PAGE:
Wall Street Journal: GOP Wins House in Huge Swing
“Republicans won control of the House of Representatives as voters dealt a stiff rebuke to President Barack Obama and the Democratic Party in a historic wave that swept the GOP to power in states and districts across the country,” write Laura Meckler and Jonathan Weisman.
“Republicans, tapping into widespread anger over the ailing economy and disappointment with President Obama’s leadership, wrested control of the House of Representatives from Democrats in Tuesday’s midterm elections, but fell just short of winning the Senate,” writes Douglas Stanglin.
REID SURVIVES GOP WAVE
A big night for Republicans could have been bigger, but in the Nevada Senate race – one of the most highly prized GOP targets of the midterms – Majority Leader Harry Reid fended off a challenge from Republican Sharron Angle.
Reid’s five-point victory gave Democrats at least 51 seats in the Senate, including two independents who caucus with the party, enough to retain control of the chamber. That number could still tick upwards depending on the outcomes in Colorado, Washington state and Alaska.
Reid took a victory lap on the network morning news shows this morning. On “Good Morning America,” he was asked about how the more closely divided parties in the Senate will work together.
“As happened in all presidencies just like this one, the second Congress of a presidency takes a different turn and we’re going to do that,” said Reid.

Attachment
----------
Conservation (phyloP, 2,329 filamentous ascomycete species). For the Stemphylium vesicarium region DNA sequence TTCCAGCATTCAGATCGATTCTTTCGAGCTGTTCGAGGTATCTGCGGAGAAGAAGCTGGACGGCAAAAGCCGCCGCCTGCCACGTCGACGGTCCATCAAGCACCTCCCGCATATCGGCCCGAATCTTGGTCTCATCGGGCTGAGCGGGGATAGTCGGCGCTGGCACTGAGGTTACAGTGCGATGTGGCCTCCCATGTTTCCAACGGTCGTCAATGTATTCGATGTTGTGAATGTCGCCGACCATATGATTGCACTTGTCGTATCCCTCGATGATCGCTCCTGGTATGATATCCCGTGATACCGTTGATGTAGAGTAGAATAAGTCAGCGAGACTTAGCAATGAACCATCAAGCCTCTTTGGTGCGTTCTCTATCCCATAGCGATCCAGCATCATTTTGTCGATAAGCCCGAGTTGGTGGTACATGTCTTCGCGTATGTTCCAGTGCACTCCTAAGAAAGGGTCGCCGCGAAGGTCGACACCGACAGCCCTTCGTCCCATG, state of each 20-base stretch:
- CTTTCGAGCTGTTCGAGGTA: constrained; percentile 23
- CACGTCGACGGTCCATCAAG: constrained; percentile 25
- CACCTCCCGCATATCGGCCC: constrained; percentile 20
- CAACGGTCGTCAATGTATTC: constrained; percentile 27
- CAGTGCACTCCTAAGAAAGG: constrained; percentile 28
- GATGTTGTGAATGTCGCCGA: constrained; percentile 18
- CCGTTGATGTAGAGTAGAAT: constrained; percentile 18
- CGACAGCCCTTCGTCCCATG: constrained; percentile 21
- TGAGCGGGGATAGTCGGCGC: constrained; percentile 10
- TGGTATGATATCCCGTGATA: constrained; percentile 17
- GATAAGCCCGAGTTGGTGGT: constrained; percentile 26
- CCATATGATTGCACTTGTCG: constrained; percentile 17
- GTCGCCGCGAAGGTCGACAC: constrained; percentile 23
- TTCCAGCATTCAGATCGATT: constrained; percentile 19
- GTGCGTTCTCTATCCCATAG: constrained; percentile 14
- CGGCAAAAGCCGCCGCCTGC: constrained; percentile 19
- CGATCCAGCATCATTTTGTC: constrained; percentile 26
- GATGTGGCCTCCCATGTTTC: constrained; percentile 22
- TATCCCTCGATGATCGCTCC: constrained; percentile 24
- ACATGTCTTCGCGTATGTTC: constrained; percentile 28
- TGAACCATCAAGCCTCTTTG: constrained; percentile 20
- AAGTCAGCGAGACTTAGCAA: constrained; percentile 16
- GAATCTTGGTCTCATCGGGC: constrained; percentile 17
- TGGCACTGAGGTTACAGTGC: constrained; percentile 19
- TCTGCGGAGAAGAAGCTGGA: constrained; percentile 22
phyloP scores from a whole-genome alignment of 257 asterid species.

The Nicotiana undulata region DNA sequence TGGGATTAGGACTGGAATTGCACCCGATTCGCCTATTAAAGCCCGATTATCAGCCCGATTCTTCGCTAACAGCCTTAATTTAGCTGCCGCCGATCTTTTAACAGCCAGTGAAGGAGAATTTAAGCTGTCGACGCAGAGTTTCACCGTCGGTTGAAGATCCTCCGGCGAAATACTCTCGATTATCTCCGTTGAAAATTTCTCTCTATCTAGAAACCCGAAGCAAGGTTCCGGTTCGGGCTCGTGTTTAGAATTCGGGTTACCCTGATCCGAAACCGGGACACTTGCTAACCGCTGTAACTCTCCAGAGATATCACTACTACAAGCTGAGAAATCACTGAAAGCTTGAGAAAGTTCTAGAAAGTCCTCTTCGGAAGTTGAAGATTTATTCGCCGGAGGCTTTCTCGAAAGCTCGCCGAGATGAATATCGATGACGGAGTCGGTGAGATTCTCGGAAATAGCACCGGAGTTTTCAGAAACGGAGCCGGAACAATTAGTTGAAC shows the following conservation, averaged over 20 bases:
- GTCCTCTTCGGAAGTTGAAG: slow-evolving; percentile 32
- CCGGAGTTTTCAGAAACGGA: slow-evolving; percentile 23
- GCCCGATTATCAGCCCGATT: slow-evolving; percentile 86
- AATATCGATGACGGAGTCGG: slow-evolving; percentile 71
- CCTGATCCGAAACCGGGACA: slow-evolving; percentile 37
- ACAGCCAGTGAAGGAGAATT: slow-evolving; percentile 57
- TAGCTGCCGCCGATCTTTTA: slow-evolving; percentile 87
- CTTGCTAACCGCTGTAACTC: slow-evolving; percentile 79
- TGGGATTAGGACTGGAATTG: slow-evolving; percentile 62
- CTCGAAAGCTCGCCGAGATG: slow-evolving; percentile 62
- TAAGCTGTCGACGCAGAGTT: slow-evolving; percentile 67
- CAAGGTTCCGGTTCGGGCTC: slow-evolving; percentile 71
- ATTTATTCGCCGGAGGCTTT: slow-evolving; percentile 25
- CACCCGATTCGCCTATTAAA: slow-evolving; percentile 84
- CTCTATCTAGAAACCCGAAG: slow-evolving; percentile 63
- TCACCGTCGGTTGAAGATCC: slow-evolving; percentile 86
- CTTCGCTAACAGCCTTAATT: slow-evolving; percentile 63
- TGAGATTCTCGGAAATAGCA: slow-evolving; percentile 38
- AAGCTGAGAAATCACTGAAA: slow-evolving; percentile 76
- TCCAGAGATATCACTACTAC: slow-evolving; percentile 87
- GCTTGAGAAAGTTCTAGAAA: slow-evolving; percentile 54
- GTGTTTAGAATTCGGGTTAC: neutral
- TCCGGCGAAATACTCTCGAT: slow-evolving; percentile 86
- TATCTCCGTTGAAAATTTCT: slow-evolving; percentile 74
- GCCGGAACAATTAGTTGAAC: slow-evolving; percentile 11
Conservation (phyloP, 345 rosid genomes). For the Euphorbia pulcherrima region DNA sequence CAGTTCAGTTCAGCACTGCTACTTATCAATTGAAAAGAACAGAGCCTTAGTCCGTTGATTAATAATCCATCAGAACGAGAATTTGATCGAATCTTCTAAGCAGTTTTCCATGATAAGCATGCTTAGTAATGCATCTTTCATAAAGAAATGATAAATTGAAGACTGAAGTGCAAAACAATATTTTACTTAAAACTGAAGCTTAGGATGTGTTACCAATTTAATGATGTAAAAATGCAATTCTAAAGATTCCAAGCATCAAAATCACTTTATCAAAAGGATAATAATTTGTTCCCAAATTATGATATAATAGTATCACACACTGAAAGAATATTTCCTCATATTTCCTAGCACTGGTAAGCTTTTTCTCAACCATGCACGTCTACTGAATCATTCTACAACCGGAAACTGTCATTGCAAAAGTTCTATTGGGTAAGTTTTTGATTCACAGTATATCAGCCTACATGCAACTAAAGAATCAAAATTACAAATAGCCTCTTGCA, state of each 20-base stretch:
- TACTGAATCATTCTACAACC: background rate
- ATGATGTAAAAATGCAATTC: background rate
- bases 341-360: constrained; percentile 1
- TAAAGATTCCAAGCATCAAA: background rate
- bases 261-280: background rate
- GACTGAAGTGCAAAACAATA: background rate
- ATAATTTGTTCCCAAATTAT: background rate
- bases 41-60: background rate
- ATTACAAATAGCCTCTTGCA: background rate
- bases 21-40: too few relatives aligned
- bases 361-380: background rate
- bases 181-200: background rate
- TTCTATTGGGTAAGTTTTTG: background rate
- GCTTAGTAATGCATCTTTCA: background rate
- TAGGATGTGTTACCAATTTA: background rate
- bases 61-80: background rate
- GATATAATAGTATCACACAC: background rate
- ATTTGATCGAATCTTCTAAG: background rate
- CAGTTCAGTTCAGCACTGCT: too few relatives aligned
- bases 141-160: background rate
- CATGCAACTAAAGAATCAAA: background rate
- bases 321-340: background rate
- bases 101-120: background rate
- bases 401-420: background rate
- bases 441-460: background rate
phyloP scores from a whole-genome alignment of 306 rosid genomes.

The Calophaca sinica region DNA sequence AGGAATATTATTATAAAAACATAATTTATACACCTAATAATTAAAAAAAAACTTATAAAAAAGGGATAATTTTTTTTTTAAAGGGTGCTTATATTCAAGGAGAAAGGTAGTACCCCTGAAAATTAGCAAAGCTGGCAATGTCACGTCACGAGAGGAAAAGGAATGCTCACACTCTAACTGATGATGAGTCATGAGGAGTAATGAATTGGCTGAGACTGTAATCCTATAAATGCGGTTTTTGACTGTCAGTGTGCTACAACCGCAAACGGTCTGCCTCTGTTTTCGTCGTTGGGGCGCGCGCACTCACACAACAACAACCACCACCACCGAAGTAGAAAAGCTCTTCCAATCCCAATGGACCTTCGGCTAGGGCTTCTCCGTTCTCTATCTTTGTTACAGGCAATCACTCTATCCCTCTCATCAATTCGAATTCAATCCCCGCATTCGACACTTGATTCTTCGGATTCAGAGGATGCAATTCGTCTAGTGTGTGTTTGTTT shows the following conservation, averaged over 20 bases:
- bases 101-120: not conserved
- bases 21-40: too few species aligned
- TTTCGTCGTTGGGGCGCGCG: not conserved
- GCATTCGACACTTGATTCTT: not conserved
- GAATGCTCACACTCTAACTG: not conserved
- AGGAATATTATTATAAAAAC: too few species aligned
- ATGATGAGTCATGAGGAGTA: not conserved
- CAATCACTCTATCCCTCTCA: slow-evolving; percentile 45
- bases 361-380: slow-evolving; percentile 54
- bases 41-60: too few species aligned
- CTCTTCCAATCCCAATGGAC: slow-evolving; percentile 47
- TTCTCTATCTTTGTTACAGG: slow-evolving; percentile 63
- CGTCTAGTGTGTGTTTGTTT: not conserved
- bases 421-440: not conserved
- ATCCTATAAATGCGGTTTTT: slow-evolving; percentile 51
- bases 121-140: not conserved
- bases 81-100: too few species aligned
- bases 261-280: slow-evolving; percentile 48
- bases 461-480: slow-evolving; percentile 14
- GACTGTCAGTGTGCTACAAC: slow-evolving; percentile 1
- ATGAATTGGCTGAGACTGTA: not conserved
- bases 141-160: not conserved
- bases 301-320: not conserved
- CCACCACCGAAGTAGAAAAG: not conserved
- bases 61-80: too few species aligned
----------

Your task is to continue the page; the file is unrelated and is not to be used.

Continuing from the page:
“We all know that our majority is smaller than what it was. But, I hope that the leader of the Republicans, Sen. McConnell who is a veteran, will understand that we have to work together. Just saying ‘no’ doesn’t do the trick,” he added.
ABC’s Robin Roberts pressed him on whether or not compromise can be found in the upcoming lame duck session on how to deal with the Bush-era tax cuts.
“Of course,” Reid replied. “My number one goal is to make sure we have tax cuts for the middle class, that is people making up to $250,000. But, again, anything above that, we’re going to have to do it together. I hope we can do that,” he added in a nod that a deal on extending the tax cuts for upper income Americans may be in the offing.
Reid reflected on the win before a raucous crowd at an election night rally at a hotel on the Las Vegas Strip: “I’ve been in some pretty tough fights in my day. They’ve been in the street, in a boxing ring, and in the United States Senate. But I have to admit, this has been one of the toughest. But it’s nothing compared to the fights families are facing all over Nevada right now. This race has been called but the fight is far from over.”
In the Las Vegas Sun’s recap of the race, Anjeannette Damon reports on two key statistics that shed some light on how Reid was able to hold off Angle:
3,000 more Republicans than Democrats voted early in Angle’s home Washoe County, but Reid still trounced her in early voting returns.
- Despite earlier polling data that indicated Hispanics would skip this election, exit polls showed they accounted for a record 16 percent of total voters.